Are you liable if someone drowns in your pool?

For those lucky enough to have a pool at their residence, swimming can be a great way to unwind during the summer months. While swimming pools are an excellent way to relax, stray voltage in the pool can pose a significant threat. Stray voltage typically occurs from improperly grounded pool equipment.

What is Stray Voltage?

Before you can figure out how to prevent stray voltage, you need to know what it is. In most layman’s terms, stray voltage occurs when unrestrained currents leak from an electrical source. If swimmers or pets come into contact, stray voltage can even be fatal.

Most initial shocks from stray voltages are less than 10 volts, which is not very strong. When a person steps into the pool or touches a handrail or ladder connected to the pool, they may feel a slight tingling or stinging sensation. Children are more sensitive to sensory input than adults, so they often notice these small shocks before adults.

A defective transformer or electrical cable can often be the source of stray voltage in a swimming pool. This leakage current then travels through the ground to dissipate its energy. Just like lightning, it uses the ground as a path.

In reality, these stresses are found underground in most homes. Your family could be at risk even if your home’s electrical system meets all applicable standards.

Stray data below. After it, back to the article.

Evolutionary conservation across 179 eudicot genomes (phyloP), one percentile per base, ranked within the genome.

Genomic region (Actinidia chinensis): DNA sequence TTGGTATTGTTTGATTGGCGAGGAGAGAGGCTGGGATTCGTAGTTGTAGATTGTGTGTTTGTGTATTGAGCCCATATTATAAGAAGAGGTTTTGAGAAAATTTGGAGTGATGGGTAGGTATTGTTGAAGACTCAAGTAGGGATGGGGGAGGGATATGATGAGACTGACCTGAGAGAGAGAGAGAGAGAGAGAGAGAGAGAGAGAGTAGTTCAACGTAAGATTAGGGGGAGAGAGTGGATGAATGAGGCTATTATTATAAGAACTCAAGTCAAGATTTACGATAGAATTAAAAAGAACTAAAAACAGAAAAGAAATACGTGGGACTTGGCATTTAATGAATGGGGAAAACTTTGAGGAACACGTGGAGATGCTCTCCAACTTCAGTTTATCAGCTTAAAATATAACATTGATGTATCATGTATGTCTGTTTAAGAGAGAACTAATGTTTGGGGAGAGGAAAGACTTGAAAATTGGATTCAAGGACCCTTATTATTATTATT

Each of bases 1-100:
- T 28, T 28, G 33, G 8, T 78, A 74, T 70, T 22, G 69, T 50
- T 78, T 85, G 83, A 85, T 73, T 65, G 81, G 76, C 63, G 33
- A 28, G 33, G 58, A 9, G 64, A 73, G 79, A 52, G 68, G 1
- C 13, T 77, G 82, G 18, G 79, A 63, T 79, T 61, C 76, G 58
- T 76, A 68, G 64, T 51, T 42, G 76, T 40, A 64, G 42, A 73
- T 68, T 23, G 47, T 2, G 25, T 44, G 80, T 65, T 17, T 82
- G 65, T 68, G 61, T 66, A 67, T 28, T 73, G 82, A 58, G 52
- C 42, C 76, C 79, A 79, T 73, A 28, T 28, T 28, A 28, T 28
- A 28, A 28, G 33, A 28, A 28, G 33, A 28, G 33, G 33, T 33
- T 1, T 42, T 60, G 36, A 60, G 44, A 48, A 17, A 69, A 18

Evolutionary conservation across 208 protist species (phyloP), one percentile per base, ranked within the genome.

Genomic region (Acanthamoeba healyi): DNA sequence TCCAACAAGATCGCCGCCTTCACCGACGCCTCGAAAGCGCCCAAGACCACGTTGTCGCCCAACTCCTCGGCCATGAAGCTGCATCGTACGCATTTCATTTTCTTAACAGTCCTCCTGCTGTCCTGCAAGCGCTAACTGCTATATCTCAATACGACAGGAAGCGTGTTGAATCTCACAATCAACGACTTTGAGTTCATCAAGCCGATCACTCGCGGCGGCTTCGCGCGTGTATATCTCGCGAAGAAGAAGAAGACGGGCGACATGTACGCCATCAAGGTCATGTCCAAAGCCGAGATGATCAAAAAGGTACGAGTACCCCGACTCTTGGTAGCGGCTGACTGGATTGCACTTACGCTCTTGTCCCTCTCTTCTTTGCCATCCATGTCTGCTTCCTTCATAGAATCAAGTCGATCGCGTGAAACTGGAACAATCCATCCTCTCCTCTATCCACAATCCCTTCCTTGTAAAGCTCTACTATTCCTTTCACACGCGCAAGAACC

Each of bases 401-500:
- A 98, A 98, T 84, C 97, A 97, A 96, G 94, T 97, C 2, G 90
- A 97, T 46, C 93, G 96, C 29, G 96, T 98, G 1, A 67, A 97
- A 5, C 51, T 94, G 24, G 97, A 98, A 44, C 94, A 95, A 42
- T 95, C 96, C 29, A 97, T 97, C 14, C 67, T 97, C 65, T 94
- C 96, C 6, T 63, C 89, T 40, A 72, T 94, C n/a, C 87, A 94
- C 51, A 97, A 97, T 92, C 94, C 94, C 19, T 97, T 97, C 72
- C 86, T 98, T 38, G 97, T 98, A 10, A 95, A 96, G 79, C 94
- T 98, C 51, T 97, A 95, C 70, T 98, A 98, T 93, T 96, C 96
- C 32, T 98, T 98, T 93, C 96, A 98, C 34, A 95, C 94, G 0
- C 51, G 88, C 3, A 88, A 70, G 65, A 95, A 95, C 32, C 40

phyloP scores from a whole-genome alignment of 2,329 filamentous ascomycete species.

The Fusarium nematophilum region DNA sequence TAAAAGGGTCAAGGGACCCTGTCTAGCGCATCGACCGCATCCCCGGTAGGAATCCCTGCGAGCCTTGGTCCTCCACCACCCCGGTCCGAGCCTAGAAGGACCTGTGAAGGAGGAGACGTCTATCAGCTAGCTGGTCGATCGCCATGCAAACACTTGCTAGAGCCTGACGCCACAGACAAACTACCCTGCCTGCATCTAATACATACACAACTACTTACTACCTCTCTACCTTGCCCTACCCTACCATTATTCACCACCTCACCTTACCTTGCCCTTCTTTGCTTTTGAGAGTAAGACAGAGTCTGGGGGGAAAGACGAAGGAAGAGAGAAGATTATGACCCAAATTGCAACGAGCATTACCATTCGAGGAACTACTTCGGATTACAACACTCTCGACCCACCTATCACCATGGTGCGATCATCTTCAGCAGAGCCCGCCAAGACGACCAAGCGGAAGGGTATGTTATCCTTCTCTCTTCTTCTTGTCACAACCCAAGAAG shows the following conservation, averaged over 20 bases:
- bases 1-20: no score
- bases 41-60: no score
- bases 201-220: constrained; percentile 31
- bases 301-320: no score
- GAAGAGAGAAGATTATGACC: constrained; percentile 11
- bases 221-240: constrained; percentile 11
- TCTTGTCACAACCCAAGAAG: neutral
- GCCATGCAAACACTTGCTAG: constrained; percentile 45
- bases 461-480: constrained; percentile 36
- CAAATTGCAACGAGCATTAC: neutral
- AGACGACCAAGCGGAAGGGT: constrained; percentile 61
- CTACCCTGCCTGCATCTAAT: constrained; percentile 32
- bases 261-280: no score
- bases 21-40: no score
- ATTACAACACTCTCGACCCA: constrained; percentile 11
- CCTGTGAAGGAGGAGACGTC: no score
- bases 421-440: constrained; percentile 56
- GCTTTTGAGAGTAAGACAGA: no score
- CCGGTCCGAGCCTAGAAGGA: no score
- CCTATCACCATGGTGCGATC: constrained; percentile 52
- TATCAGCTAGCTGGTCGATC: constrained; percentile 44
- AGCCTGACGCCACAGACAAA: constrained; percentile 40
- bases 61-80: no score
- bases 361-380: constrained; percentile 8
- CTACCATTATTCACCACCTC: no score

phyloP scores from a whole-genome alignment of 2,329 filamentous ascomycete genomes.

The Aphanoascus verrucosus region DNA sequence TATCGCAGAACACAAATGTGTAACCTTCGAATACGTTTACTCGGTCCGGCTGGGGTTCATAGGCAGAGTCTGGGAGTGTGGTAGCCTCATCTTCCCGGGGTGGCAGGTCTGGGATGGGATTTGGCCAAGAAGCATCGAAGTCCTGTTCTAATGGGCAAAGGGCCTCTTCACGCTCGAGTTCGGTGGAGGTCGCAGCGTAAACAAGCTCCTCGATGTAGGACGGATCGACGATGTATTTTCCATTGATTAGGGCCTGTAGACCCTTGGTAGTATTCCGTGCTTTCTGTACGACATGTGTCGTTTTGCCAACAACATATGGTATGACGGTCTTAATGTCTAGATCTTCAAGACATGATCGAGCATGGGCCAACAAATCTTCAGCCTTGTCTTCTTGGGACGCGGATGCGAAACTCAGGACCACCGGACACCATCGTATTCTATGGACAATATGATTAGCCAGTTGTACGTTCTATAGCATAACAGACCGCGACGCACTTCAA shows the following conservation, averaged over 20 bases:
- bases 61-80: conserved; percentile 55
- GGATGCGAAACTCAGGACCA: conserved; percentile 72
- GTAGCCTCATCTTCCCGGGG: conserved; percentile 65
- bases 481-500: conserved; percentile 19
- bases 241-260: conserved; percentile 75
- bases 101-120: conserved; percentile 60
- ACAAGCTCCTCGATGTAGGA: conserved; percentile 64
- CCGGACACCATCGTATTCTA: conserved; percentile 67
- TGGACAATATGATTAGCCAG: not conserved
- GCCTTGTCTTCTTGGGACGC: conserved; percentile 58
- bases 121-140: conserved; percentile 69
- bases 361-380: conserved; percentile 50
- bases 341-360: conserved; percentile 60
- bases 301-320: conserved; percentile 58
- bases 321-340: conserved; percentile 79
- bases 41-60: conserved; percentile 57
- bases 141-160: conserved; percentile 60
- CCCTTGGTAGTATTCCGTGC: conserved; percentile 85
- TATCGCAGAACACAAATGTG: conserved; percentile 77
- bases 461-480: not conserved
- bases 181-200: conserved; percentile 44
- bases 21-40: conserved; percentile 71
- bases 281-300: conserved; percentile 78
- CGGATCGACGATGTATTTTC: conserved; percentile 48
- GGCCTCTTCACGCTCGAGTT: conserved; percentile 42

Common Sources:

  • Damaged or melted neutral or ground wire systems
  • Defective lighting systems
  • Damaged or exposed buried electrical wiring
  • Faulty overhead line “drops” (where power is drawn from the main line)
  • Electrical panel problems
  • Damaged pads under transformers can also introduce stray voltage.
  • Various other sources

One of the most likely places to find stray voltages is in a swimming pool, simply because electrical current has a much less resistant passage in the presence of water. When current flows from an outlet to another conductive element, such as a a metal water pipe, metal beam or concrete slab, this is called “stray voltage”.

Until the power supply is interrupted or the energy source is removed, the electricity remains in the water. Poor electrical wiring, inadequate GFCI protection for outlets and circuits, and electrical cords and equipment that come into contact with water are the three most common causes of electrocution in swimming pools.